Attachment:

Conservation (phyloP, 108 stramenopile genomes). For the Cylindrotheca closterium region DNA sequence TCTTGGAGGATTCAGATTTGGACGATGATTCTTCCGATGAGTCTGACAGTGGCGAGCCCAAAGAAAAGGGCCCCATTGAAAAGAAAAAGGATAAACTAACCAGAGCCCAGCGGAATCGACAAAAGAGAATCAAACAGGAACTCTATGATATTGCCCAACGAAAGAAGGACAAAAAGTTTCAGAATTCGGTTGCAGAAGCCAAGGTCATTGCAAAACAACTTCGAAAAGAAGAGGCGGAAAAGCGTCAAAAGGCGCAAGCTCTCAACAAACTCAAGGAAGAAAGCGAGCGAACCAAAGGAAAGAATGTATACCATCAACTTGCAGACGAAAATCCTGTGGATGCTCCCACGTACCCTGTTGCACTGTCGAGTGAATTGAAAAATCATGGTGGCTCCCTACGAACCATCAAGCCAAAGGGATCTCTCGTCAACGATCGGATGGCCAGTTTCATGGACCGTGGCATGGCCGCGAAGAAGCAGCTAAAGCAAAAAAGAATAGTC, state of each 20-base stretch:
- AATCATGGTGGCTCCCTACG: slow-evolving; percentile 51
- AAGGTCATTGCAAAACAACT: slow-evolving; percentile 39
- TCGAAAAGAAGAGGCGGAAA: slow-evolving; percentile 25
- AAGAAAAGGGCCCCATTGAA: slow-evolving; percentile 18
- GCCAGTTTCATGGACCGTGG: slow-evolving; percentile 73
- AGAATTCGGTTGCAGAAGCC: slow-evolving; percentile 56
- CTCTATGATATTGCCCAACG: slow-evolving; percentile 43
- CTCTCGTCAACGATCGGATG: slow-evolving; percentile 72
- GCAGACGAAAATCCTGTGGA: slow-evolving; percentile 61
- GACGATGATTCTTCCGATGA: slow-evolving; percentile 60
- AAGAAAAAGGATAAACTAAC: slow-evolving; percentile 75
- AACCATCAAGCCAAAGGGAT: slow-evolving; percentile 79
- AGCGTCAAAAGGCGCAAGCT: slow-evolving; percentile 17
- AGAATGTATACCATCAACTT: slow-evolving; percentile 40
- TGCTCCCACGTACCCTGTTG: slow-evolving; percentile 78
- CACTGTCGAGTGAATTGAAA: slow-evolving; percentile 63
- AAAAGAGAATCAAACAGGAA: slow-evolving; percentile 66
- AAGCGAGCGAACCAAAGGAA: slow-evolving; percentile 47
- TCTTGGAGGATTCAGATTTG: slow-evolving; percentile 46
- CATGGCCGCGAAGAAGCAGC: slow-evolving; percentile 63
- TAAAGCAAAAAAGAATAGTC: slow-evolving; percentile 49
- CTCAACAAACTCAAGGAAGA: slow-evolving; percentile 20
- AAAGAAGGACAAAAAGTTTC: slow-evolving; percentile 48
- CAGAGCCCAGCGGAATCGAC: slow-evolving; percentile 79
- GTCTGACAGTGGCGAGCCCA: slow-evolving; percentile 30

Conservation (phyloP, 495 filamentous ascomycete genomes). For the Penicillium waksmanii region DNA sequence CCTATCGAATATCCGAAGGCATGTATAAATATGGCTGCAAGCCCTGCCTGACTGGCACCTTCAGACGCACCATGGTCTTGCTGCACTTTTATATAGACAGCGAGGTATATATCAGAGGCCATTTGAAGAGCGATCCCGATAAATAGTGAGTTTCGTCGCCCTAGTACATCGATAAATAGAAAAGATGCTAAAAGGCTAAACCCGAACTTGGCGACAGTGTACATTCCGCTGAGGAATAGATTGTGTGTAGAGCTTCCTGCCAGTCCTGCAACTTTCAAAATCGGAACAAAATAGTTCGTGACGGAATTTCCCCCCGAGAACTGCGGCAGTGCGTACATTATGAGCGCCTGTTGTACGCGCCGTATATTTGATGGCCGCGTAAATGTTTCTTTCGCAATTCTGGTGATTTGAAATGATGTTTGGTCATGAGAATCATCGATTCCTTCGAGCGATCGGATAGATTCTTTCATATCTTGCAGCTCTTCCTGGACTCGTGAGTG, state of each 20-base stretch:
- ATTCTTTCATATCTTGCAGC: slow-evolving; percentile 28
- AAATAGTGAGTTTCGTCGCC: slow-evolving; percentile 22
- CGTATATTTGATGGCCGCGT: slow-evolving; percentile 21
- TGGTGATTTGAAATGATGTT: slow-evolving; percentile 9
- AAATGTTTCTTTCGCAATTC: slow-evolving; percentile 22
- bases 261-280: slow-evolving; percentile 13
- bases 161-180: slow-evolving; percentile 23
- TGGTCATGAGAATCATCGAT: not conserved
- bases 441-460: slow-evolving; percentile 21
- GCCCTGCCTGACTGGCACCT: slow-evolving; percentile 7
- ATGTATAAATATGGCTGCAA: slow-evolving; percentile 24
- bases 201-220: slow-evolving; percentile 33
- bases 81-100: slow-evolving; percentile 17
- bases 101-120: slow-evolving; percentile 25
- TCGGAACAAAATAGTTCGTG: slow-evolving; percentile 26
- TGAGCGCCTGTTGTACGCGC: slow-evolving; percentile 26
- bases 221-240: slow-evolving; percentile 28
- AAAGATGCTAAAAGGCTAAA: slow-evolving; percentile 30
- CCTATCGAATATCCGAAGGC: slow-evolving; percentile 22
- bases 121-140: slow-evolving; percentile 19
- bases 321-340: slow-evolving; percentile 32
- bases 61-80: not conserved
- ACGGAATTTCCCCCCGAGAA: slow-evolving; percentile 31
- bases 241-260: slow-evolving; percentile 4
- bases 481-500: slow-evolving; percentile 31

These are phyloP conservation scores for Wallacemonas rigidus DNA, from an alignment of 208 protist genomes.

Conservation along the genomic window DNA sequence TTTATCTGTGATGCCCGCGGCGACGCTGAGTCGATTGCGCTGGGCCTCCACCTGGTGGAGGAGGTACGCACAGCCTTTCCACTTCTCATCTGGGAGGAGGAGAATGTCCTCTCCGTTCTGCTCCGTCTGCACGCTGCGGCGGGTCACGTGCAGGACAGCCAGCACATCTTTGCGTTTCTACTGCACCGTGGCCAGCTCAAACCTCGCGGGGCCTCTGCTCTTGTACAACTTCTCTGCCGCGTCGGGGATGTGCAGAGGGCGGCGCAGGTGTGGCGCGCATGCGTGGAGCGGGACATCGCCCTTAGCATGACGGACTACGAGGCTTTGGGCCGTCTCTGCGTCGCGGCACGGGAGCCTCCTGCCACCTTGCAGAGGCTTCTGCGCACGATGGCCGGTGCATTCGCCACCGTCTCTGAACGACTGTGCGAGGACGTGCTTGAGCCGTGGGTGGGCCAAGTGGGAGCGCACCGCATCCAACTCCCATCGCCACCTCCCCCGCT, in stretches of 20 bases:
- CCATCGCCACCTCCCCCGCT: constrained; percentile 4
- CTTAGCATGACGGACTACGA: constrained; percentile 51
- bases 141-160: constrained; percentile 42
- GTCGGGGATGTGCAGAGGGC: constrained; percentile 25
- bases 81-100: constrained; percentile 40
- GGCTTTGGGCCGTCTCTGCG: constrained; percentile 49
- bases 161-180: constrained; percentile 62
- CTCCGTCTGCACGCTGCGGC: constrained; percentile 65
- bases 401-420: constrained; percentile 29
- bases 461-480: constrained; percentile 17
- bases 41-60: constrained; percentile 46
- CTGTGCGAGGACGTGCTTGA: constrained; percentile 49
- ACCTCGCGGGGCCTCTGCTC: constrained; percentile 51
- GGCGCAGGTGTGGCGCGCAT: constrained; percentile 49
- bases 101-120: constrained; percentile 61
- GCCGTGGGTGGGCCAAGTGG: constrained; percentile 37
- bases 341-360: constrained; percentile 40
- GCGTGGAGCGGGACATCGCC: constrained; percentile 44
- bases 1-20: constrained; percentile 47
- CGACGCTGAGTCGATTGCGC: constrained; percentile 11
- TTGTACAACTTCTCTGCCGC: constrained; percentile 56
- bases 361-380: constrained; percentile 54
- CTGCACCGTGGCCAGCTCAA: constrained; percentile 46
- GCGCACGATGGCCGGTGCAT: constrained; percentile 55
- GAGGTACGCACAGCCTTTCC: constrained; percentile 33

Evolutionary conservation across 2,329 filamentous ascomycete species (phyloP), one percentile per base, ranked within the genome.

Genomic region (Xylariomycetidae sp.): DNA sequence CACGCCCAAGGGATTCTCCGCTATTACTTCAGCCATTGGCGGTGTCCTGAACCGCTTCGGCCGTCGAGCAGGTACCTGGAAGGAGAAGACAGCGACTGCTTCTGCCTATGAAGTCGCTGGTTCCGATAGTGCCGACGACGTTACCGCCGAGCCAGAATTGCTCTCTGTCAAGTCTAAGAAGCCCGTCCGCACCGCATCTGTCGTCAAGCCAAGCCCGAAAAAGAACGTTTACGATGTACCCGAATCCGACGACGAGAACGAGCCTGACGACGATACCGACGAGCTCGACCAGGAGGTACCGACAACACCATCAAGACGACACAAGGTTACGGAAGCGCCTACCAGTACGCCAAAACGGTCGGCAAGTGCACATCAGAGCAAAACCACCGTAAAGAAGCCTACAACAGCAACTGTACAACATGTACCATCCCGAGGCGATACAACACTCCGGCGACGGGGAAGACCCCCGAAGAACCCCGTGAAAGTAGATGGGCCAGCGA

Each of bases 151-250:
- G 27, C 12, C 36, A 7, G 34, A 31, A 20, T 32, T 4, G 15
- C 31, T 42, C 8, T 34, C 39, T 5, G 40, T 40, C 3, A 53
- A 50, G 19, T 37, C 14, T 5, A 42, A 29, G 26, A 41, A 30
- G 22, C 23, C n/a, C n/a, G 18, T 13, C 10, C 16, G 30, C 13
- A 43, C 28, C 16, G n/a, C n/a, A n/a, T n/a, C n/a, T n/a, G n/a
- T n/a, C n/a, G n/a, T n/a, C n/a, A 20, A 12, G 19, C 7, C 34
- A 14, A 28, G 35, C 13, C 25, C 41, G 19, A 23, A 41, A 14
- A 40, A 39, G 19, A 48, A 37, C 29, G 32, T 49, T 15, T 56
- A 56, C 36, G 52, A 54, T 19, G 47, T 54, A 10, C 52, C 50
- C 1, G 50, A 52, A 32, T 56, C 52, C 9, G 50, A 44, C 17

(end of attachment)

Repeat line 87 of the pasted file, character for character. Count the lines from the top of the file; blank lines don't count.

- A 43, C 28, C 16, G n/a, C n/a, A n/a, T n/a, C n/a, T n/a, G n/a